Nonviolence fights with strong hope, but they need our support
By Claus Kiaer
Over 20 years ago, I was trying to travel to Myanmar for the first time. For 8 years I tried to get a visa until I succeeded in 2009. My first trip coincided with the opening of democratic opportunities in Myanmar. The trip took place in August 2009. There was a lot of international attention as at that time there was a lawsuit going on against Aung San Sui Kyi.
I had a lot of worries and a lot of considerations before I left. “What could I ask people? “Will I be watched?” “Can I cope mentally and emotionally with the journey? “
All my western worries and ignorance of the plight of the Burmese people were covered with shame when I got into the car where my guide was waiting for me. He greeted me with the following words: “Hi my name is Eric and now I will tell you how the situation is in this country”. Her mind and heart were open and her smile and laughter were the best symphony in life.
From that moment, I was completely abandoned to this beautiful country and its people. My trip lasted 3 weeks and along the way I encountered a human warmth and affection that I had never experienced before in my life. Every day I met people with whom I had been their best friend all their life, without my fully realizing it.
That is why my heart is determined to help my friends in Myanmar.
Once again, these beautiful people are subject to the same oppression that has afflicted them for over 50 years. Since February 1, the military regime has executed, murdered, raped and tortured with brutal means. All of this takes place in the streets or in people’s homes.
Houses, shops and villages were set on fire. Planes dropped bombs. Cars, rickshaws and surveillance cameras were destroyed.
More than 600 died. Thousands of people have been imprisoned and far too many have disappeared without their families and friends knowing their whereabouts.
I have received pictures and videos from my friends who brutally tell me what is going on.
Unfortunately, the international community has only condemned the situation, as I and many other citizens of the world have.
We know the story of September 11 where there was no problem for the United States and its allies illegally attacking and occupying Iraq and with explanations that it was to protect the Iraqi people from the oppression of Saddam Hussein. We know the stories of Arab men attacking a newsroom in Paris and immediately in all the mass media, terrorism became a clear statement against the attackers and for the people of the world.
What has been happening for 2 months in Myanmar, and what will continue for a long time, is “state terrorism”.
Almost every country in the world is committed to respecting United Nations human rights. Conventions have been created to protect the civilian population. There are international action programs that can legally be launched when a people and / or a minority is subjected to persecution and extermination.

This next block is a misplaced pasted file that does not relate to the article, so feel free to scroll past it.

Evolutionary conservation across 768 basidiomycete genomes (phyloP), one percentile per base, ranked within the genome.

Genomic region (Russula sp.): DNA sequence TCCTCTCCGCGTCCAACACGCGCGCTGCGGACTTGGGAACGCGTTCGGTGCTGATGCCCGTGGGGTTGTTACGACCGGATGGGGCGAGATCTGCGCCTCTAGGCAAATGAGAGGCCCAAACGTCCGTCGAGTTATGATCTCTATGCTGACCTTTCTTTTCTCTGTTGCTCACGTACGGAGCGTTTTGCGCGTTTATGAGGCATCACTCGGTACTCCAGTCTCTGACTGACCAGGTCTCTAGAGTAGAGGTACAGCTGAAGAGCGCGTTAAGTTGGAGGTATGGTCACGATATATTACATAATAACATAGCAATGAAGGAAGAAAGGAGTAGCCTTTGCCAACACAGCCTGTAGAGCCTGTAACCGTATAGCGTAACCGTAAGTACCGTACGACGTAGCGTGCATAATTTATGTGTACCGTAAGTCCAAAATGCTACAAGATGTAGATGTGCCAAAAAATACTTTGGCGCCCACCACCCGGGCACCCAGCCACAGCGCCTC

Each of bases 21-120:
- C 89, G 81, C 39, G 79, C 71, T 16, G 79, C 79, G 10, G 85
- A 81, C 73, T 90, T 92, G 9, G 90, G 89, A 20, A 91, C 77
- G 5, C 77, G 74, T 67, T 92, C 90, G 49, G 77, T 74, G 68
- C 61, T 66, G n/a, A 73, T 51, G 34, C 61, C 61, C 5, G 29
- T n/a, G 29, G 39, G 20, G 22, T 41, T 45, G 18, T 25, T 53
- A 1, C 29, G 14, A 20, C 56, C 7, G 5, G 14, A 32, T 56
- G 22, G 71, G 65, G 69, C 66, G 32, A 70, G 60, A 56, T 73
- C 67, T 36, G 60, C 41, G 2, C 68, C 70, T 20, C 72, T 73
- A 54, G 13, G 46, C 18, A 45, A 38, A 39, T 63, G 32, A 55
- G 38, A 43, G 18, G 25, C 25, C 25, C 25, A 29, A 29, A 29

Myanmar as a country is a minority compared to the rest of the world and therefore needs to be protected.
When the powerful leaders and organizations of the world do not help, it cannot be because the more powerful have special economic interests that are too closely tied to Myanmar’s military regime. This may be due to the oil. But the main reason for the lack of help is that the powerful of the world do not feel like brothers and sisters to the people of Myanmar. I do.
And once again, it is important for the global human being to take to the streets and show our solidarity and civil disobedience in support of the people of Myanmar. Any coherent action is the little seed of hope which is born and also grows for the benefit of other oppressed brothers and sisters.
In the Western world, people say that we are not oppressed! We may not be pushed by a gun to our head, but instead we are deeply addicted to fashion, entertainment, sports, alcohol, cocaine, hashish, unhealthy food, weather forecasts and lying politicians.
About 50 years ago I experienced the wars in Vietnam and Cambodia on television and since then I know that one day I should help the people of this region again.
Deep in my heart, my soul tells me that I want peace and justice for the people of Myanmar and for all those who today suffer from all kinds of violence and discrimination.
The fight for a non-violent and peaceful universal world is on.
Lastly and more important than my words, I want you to read and understand this post from a friend of mine:
To all my foreign friends, some of you may think that we in Myanmar are very sensitive and very emotional just because of the military coup. But what you know is only the surface. The following list is a summary of what is really going on in Myanmar:
- If anyone was arrested alive at night, the next morning only the corpse will be returned
- If you are medical personnel and help injured protesters, you will be arrested and tortured or killed.
- It doesn’t matter if you stay home or go out to protest, you can be killed anytime for no reason
- It doesn’t matter if you are a woman, a woman carrying a child or a toddler, you can be killed at any time for no reason.
- Even if you don’t protest, you can be beaten and tortured anytime and anywhere (day or night)
Myanmar is not a war zone. War means that at least all parties have weapons. But now we the people of Myanmar have no weapons and we are fighting against this brutal fully armed army.